Monday, November 11, 2013

Paint the Beach--Quick Paint Competition

Sharon Guy from Sarasota
Although I'm in the throes of the Fine Arts Festival at the VAC, I couldn't resist the opportunity to head down to Fort Myers Beach last week-end with my friend (and artist) Susan to check out the Quick Paint competition.  The competition was the final event in the week-long Paint the Beach Plein Air Festival sponsored by the Fort Myers Beach Art Association.  It was great fun.

The concept was simple.  Artists began checking in at Times Square at 8:00 to get their blank canvases stamped.  They had until 9:00 to figure out where they wanted to situate themselves and organize their materials.  Any medium was acceptable; the only "rule" was that no mechanical assistance (such as a ruler) was permitted.  At 9:00 the air horn went off, and the artists got down to work.  For the next two hours, the participants painted feverishly to complete their creations before the deadline.  At 11:00 the horn sounded again, and the artists had one hour to frame their completed work (if desired) and transport it to the tent at Santini Square--approximately four miles away--for the judging. 

Ken Marshall working on his pastel
Susan and I arrived around 9:45 and thoroughly enjoyed walking around and chatting a bit with the artists.  (I had to suppress my tendency to ask too many questions since the artists were under the gun.)   There were 31 artists participating in the event, and we had a chance to watch many of them at work.  For some, it was the first time attempting something like this, and they were both excited and a little bit stressed.  Others, such as Ken Marshall, participate each year.  (Marshall comes down from Ohio for the week to paint and enjoy some Florida sunshine.  This was his third year painting in the Festival.)

Not being an artist, I hadn't really thought about the specific challenges that plein air painting poses.  Susan filled me in on the drive down.  The day was overcast, which was both good and bad.  While conditions were more comfortable for the artists, the colors were on the drab side. There were no rays of sunshine reflecting off the water on this morning.  This didn't, however, prevent the light from changing over the course of the two hours, a factor that the artists had to take into consideration.  Many of the artists had attached small umbrellas to their easels in an attempt to maintain consistent lighting on their canvases.  And one artist shared her secret of placing a second canvas behind the work-in-progress to stop the light behind the easel from shining through.  Speaking of easels, it was amazing to see how compactly many of the artists are able to travel with their fold-up equipment and handy carrying cases.  (Learning how to most easily transport your materials from your vehicle to the painting site is a priority for plein air painters.)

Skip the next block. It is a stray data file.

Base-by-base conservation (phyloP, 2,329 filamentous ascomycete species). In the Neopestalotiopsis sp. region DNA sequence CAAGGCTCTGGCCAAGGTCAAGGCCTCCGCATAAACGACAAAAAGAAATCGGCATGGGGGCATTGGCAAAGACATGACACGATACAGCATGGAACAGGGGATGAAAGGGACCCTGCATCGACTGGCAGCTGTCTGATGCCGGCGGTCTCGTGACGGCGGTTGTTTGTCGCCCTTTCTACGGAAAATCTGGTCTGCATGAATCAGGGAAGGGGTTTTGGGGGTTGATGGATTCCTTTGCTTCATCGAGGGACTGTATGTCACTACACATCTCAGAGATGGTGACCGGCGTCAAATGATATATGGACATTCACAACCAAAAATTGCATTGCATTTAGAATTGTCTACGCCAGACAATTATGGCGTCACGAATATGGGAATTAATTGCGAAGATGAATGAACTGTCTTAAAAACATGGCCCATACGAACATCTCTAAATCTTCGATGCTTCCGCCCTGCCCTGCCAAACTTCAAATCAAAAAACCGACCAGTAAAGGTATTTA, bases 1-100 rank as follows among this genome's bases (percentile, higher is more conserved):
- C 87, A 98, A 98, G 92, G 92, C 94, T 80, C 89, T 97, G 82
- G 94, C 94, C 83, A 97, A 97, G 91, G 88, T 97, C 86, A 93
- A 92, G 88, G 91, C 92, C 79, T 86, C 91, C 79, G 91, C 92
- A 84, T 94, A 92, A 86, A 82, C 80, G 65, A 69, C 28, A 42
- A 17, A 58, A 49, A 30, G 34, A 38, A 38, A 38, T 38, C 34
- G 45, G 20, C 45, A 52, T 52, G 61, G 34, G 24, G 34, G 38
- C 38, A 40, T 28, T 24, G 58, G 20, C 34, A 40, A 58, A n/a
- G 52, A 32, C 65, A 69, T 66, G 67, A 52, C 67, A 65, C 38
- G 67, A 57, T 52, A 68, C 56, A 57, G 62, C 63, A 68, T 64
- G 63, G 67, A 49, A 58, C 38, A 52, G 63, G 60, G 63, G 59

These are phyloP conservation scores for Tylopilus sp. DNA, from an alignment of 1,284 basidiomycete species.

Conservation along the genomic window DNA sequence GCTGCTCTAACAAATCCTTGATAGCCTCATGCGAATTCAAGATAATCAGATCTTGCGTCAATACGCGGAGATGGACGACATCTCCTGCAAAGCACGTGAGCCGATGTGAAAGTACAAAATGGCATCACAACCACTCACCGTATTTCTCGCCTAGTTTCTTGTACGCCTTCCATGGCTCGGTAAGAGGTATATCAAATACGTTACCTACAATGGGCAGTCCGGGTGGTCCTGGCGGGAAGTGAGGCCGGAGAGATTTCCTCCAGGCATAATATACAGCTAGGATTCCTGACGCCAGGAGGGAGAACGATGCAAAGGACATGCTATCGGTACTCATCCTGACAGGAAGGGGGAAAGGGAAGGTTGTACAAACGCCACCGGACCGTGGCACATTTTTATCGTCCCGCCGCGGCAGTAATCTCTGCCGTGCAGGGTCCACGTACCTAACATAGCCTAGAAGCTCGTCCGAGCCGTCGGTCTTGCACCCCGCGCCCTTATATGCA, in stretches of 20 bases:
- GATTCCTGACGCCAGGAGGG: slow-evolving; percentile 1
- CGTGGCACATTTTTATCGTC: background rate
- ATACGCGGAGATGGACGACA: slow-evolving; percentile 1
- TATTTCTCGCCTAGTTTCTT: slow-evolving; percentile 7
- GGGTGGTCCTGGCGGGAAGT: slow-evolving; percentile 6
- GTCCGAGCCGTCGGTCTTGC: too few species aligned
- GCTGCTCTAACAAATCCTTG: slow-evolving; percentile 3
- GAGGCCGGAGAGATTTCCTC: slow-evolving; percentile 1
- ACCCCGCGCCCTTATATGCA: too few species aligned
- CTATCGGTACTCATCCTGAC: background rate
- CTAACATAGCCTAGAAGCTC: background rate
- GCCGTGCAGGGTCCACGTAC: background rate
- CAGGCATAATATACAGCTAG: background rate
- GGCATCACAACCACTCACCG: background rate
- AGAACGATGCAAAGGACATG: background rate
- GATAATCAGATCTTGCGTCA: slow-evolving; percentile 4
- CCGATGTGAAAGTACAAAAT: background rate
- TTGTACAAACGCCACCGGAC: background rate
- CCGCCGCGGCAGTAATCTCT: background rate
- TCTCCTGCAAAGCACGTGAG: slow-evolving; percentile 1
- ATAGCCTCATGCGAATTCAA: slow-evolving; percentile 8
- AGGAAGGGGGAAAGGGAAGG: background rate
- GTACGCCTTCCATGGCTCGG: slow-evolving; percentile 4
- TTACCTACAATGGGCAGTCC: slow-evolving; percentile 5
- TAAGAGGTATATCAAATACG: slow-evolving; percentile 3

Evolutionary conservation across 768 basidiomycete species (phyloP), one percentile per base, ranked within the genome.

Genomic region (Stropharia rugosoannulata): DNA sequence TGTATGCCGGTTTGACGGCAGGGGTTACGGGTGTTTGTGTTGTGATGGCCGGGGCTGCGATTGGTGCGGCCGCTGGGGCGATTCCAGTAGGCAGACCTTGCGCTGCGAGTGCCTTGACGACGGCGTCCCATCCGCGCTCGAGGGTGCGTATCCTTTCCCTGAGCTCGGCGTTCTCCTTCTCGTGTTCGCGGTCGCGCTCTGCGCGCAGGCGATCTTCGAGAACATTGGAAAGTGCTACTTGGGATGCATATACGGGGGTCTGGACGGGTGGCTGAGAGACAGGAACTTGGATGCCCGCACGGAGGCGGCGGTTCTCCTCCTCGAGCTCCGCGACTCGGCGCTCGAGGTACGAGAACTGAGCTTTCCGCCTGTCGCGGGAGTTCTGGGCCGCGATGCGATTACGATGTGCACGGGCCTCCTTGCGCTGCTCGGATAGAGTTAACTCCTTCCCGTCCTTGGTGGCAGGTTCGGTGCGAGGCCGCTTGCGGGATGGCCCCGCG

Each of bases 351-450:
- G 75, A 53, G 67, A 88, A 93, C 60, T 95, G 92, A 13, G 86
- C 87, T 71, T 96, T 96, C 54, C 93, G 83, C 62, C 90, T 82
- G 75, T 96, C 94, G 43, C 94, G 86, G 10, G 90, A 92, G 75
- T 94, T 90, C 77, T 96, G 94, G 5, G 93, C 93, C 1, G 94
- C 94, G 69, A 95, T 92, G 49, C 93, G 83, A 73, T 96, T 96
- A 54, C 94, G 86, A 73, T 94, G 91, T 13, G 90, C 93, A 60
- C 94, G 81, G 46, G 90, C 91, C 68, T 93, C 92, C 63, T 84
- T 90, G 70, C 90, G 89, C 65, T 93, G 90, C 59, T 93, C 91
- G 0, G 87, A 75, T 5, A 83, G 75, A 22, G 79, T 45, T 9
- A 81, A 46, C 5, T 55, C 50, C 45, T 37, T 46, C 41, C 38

Neil Walling
At 11:00, Susan and I hopped on the trolley (my first public transportation experience in Florida) and made our way to the tent at Santini Square.  We had the chance to view the works that had been created over the course of the week and watch the artists bring in their Quick Paint entries.  Interestingly, some artists had worked in different media for different events during the competition.  Ken Marshall, pictured above working in pastel, had submitted two nice watercolors, one of which was awarded a prize for the work "most representative of the beach."  I was surprised to learn that Plein Air Magazine was a sponsor of the event.   When I spoke with the Festival chairwoman about how she managed that, she said, "We asked."  (Note to self:  Don't be afraid to ask!  The worst that can happen is that potential sponsors will say no.)

All in all, it was another great outing.  My goal for next year is to persuade some of the VAC artists (starting with Susan) to participate in the Quick Paint competition.  With a $10 entry fee, what's there to lose?  As one woman said, "I once heard that Monet had a bonfire every year to burn the works he'd done that didn't make the cut."  Whether that's true or not, I take her point.   Artists aren't always going to be enthralled with what they produce.  Every painting is not going to be the next [insert the name of your favorite work here].   But we all grow with every new experience, and often it isn't even that painful.  Thanks to the Fort Myers Beach Art Association for bringing this great event to the area. 

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